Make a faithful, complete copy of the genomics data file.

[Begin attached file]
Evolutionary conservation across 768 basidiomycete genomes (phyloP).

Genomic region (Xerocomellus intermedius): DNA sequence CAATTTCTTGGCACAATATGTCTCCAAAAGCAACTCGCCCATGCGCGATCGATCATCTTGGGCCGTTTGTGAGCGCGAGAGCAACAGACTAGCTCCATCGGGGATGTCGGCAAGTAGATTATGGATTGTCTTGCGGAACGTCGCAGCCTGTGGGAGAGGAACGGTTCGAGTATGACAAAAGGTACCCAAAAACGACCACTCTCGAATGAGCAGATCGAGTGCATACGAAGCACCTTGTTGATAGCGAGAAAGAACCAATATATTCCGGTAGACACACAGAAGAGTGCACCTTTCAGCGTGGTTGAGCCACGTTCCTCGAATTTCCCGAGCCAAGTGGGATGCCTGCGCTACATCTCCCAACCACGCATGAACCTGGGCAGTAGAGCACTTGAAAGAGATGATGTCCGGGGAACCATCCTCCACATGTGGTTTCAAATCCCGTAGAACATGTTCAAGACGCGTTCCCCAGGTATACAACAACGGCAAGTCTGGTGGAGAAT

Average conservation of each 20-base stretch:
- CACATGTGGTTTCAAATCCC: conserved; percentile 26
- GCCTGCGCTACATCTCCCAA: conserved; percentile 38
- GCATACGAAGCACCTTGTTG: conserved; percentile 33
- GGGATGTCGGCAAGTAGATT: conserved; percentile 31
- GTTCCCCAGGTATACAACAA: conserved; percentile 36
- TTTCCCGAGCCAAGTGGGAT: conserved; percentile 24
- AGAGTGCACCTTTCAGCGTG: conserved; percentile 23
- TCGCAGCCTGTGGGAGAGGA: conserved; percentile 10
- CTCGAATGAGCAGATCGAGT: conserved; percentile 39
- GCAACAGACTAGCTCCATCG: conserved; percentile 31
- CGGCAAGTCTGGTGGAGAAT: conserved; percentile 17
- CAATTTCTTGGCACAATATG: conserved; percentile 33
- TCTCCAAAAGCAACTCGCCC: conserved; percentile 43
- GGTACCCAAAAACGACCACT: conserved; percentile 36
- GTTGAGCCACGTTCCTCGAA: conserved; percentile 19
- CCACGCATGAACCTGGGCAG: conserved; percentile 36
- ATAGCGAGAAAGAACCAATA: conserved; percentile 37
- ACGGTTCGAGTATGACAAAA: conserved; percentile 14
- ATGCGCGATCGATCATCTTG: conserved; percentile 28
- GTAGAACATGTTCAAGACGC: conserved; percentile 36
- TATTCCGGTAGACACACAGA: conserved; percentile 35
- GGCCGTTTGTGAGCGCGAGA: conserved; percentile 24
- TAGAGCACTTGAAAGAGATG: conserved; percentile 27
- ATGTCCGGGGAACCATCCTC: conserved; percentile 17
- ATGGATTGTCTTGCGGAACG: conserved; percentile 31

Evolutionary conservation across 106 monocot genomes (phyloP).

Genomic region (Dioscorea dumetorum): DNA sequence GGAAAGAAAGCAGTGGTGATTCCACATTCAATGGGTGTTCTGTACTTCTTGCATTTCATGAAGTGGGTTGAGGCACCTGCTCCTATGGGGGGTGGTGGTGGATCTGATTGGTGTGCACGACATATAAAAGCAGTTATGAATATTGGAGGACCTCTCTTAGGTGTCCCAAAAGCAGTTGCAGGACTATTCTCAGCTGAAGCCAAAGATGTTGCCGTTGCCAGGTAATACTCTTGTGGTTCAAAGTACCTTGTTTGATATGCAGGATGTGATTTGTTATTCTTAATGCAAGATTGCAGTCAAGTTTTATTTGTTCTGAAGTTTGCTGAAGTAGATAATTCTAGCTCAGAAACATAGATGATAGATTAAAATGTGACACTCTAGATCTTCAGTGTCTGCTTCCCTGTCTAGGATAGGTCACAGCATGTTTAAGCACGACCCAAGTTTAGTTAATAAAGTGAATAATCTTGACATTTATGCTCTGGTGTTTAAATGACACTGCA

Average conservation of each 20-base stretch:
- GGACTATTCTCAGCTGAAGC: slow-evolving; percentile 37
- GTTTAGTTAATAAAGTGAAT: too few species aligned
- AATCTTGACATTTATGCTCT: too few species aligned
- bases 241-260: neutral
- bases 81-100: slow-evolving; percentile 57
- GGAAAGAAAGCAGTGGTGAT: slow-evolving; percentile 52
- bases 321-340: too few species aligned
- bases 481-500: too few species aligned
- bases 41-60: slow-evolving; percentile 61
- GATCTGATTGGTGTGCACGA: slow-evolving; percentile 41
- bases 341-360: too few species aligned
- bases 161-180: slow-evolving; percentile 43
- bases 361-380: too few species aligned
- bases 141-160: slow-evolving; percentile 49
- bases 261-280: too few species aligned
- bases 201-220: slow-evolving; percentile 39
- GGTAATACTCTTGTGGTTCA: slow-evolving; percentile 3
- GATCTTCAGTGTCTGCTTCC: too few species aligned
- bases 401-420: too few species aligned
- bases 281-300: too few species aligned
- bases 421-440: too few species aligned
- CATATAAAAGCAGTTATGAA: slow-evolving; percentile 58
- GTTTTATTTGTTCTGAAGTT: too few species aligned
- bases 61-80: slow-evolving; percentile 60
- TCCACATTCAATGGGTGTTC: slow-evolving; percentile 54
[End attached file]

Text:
Evolutionary conservation across 768 basidiomycete genomes (phyloP).

Genomic region (Xerocomellus intermedius): DNA sequence CAATTTCTTGGCACAATATGTCTCCAAAAGCAACTCGCCCATGCGCGATCGATCATCTTGGGCCGTTTGTGAGCGCGAGAGCAACAGACTAGCTCCATCGGGGATGTCGGCAAGTAGATTATGGATTGTCTTGCGGAACGTCGCAGCCTGTGGGAGAGGAACGGTTCGAGTATGACAAAAGGTACCCAAAAACGACCACTCTCGAATGAGCAGATCGAGTGCATACGAAGCACCTTGTTGATAGCGAGAAAGAACCAATATATTCCGGTAGACACACAGAAGAGTGCACCTTTCAGCGTGGTTGAGCCACGTTCCTCGAATTTCCCGAGCCAAGTGGGATGCCTGCGCTACATCTCCCAACCACGCATGAACCTGGGCAGTAGAGCACTTGAAAGAGATGATGTCCGGGGAACCATCCTCCACATGTGGTTTCAAATCCCGTAGAACATGTTCAAGACGCGTTCCCCAGGTATACAACAACGGCAAGTCTGGTGGAGAAT

Average conservation of each 20-base stretch:
- CACATGTGGTTTCAAATCCC: conserved; percentile 26
- GCCTGCGCTACATCTCCCAA: conserved; percentile 38
- GCATACGAAGCACCTTGTTG: conserved; percentile 33
- GGGATGTCGGCAAGTAGATT: conserved; percentile 31
- GTTCCCCAGGTATACAACAA: conserved; percentile 36
- TTTCCCGAGCCAAGTGGGAT: conserved; percentile 24
- AGAGTGCACCTTTCAGCGTG: conserved; percentile 23
- TCGCAGCCTGTGGGAGAGGA: conserved; percentile 10
- CTCGAATGAGCAGATCGAGT: conserved; percentile 39
- GCAACAGACTAGCTCCATCG: conserved; percentile 31
- CGGCAAGTCTGGTGGAGAAT: conserved; percentile 17
- CAATTTCTTGGCACAATATG: conserved; percentile 33
- TCTCCAAAAGCAACTCGCCC: conserved; percentile 43
- GGTACCCAAAAACGACCACT: conserved; percentile 36
- GTTGAGCCACGTTCCTCGAA: conserved; percentile 19
- CCACGCATGAACCTGGGCAG: conserved; percentile 36
- ATAGCGAGAAAGAACCAATA: conserved; percentile 37
- ACGGTTCGAGTATGACAAAA: conserved; percentile 14
- ATGCGCGATCGATCATCTTG: conserved; percentile 28
- GTAGAACATGTTCAAGACGC: conserved; percentile 36
- TATTCCGGTAGACACACAGA: conserved; percentile 35
- GGCCGTTTGTGAGCGCGAGA: conserved; percentile 24
- TAGAGCACTTGAAAGAGATG: conserved; percentile 27
- ATGTCCGGGGAACCATCCTC: conserved; percentile 17
- ATGGATTGTCTTGCGGAACG: conserved; percentile 31

Evolutionary conservation across 106 monocot genomes (phyloP).

Genomic region (Dioscorea dumetorum): DNA sequence GGAAAGAAAGCAGTGGTGATTCCACATTCAATGGGTGTTCTGTACTTCTTGCATTTCATGAAGTGGGTTGAGGCACCTGCTCCTATGGGGGGTGGTGGTGGATCTGATTGGTGTGCACGACATATAAAAGCAGTTATGAATATTGGAGGACCTCTCTTAGGTGTCCCAAAAGCAGTTGCAGGACTATTCTCAGCTGAAGCCAAAGATGTTGCCGTTGCCAGGTAATACTCTTGTGGTTCAAAGTACCTTGTTTGATATGCAGGATGTGATTTGTTATTCTTAATGCAAGATTGCAGTCAAGTTTTATTTGTTCTGAAGTTTGCTGAAGTAGATAATTCTAGCTCAGAAACATAGATGATAGATTAAAATGTGACACTCTAGATCTTCAGTGTCTGCTTCCCTGTCTAGGATAGGTCACAGCATGTTTAAGCACGACCCAAGTTTAGTTAATAAAGTGAATAATCTTGACATTTATGCTCTGGTGTTTAAATGACACTGCA

Average conservation of each 20-base stretch:
- GGACTATTCTCAGCTGAAGC: slow-evolving; percentile 37
- GTTTAGTTAATAAAGTGAAT: too few species aligned
- AATCTTGACATTTATGCTCT: too few species aligned
- bases 241-260: neutral
- bases 81-100: slow-evolving; percentile 57
- GGAAAGAAAGCAGTGGTGAT: slow-evolving; percentile 52
- bases 321-340: too few species aligned
- bases 481-500: too few species aligned
- bases 41-60: slow-evolving; percentile 61
- GATCTGATTGGTGTGCACGA: slow-evolving; percentile 41
- bases 341-360: too few species aligned
- bases 161-180: slow-evolving; percentile 43
- bases 361-380: too few species aligned
- bases 141-160: slow-evolving; percentile 49
- bases 261-280: too few species aligned
- bases 201-220: slow-evolving; percentile 39
- GGTAATACTCTTGTGGTTCA: slow-evolving; percentile 3
- GATCTTCAGTGTCTGCTTCC: too few species aligned
- bases 401-420: too few species aligned
- bases 281-300: too few species aligned
- bases 421-440: too few species aligned
- CATATAAAAGCAGTTATGAA: slow-evolving; percentile 58
- GTTTTATTTGTTCTGAAGTT: too few species aligned
- bases 61-80: slow-evolving; percentile 60
- TCCACATTCAATGGGTGTTC: slow-evolving; percentile 54